Many cord-cutting Buffalo Sabers fans might have happily paid $9.99 to stream the National Hockey League team’s 4-3 win over the Toronto Maple Leafs on Monday night if there had been a guarantee that the game would be this good.
Of course, there are no guarantees that the inconsistent Sabers will play this well in every game, so I can’t see many people being willing to pay that much to see a regular season game next season when a new streaming deal debuts.
Which brings me to the key question surrounding the recent announcement that MSG Networks will debut a streaming service this summer on MSG+ that will cover the MSG-produced Sabers games with New York Knicks games, available to Western New York viewers on cable – TV.
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Why is MSG charging so much that it makes it unlikely that many Sabers fans who cut the cord will be interested when the deal starts next season?
MSG said in a press release that Sabers or Knicks games will be streamed for $9.99 or a monthly cost of $29.99 or an annual fee of $309.99.
That’s quite a price to pay to see a team trying to end a long playoff drought this season, even if they continue to play an exciting brand of hockey next season.
I can see Sabers fans being willing to pay $1 a game, $10 a month or $50 a season to stream the games. But the pricing structure offered by MSG seems out of touch.
Why would MSG pay so much to stream Sabers games? The cost structure led one reader commenting on the original story to label it “a joke.”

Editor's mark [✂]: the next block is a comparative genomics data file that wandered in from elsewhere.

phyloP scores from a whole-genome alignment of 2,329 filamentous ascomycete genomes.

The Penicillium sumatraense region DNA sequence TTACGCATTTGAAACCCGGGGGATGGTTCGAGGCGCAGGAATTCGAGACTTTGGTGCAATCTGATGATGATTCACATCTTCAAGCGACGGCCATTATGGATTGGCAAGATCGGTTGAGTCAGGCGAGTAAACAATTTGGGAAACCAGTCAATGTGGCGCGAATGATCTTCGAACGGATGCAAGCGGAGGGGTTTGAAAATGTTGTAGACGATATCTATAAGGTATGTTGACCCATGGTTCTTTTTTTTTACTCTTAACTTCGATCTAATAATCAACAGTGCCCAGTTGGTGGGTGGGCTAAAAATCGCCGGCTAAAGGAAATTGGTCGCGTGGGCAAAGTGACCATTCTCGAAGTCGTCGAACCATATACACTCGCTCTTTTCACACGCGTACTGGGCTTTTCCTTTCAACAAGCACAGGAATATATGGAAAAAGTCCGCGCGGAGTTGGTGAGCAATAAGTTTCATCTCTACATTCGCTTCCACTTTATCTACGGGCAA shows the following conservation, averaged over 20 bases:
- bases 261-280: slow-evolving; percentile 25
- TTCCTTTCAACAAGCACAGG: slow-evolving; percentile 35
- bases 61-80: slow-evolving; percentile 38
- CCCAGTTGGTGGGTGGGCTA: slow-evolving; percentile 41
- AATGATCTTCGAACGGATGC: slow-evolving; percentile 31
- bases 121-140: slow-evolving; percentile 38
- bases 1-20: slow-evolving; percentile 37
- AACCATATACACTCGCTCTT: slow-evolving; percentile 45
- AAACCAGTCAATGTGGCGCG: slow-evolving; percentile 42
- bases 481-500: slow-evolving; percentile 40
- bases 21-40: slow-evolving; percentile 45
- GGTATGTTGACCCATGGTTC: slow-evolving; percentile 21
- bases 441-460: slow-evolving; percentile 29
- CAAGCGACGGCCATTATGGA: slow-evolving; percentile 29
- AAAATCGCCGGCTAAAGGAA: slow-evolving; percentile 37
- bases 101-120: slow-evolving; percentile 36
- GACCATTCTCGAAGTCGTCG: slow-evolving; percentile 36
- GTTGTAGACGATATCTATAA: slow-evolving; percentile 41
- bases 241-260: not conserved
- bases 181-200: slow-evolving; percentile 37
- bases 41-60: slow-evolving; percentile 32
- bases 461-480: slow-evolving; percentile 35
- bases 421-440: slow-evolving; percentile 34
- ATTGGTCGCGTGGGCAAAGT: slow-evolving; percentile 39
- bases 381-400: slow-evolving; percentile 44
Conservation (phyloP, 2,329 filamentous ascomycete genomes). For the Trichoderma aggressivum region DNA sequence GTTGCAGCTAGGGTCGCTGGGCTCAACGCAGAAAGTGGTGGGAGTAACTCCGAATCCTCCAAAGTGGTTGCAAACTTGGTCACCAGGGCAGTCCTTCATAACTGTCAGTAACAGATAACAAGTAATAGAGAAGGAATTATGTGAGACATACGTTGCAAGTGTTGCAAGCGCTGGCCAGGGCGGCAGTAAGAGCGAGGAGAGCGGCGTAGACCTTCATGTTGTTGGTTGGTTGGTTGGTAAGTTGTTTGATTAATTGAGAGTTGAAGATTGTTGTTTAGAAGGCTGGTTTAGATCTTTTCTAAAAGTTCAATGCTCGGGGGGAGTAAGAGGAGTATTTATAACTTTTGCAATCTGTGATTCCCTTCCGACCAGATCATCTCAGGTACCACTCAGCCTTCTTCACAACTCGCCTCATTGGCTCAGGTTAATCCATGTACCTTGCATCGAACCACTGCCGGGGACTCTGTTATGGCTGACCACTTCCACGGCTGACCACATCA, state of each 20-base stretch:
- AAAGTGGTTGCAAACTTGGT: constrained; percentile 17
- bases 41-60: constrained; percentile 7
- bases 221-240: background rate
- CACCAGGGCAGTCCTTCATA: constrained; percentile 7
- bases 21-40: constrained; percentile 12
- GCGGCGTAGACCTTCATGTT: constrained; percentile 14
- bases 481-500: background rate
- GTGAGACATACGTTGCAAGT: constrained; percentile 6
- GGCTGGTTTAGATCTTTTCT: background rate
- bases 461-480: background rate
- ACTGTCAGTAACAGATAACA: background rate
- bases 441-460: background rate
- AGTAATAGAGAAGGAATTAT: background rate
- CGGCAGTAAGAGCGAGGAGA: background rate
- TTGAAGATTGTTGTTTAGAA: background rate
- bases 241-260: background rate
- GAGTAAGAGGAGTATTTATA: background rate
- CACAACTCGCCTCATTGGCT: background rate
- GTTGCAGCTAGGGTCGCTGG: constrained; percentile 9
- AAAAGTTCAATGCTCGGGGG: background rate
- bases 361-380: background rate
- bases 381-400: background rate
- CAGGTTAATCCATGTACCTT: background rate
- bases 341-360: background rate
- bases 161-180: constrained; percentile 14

After all, ESPN+, which has eight Sabers games exclusively this season, costs $9.99 monthly, and those games are also carried on Hulu. However, ESPN+ coverage of all non-exclusive Sabers games this season is blacked out locally when on MSG. (Some tech-savvy fans say they’ve managed to get around the blackouts by hiding where they live.)
According to sources, MSG’s pricing structure is designed to enter the direct-to-consumer streaming business in a way that protects its current lucrative contracts with cable and satellite providers. The sources explain that if MSG offered a more consumer-friendly streaming deal, it would jeopardize the lucrative deals where it gets most of its revenue.
If the streaming deals were more attractive to consumers, more of those who stick with providers because they can’t stream Sabers games would drop them and MSG would lose the revenue it receives per cable and satellite subscriber.
The new streaming service will be limited to regions whose cable operators have MSG Network, so a Sabers fan living in an area without MSG Network will not be able to stream the games.
In the long term, getting into the streaming business is a smart move for MSG as the number of people who have cut the cord and ditched traditional cable bundles for streaming services continues to rise.
MSG said the single-game option is the first of its kind among regional sports networks. The historical note is interesting. But it’s hard to see anyone wanting to pay $9.99 for a Sabers game unless a group of fans come together to split the cost of watching a game that could have playoff implications.
The streaming fee will help pay the fees that distributors pay teams for the rights to broadcast their games in the same way that cable and satellite send revenue to MSG.
The Sabers are fortunate to have a deal with MSG as other NHL and Major League Baseball teams deal with the fallout from deals with Diamond, the parent company of Bally Sports, which is on the brink of bankruptcy.
Bally Sports reportedly currently holds the local broadcast rights to 12 NHL clubs: Anaheim, Arizona, Carolina, Columbus, Dallas, Detroit, Florida, Los Angeles, Minnesota, Nashville, St. Louis and Tampa Bay.
According to sources, the Sabers are receiving an average of about $20 million a year in their current 11-year deal with MSG, which would be enough to pay for the recent multimillion-dollar deals made with Tage Thompson, Dylan Cozen and Mattias Samuelsson.
However, the Sabres-MSG deal ends after the 2027-28 season. The next deal is likely to be much more complicated given the changing TV landscape.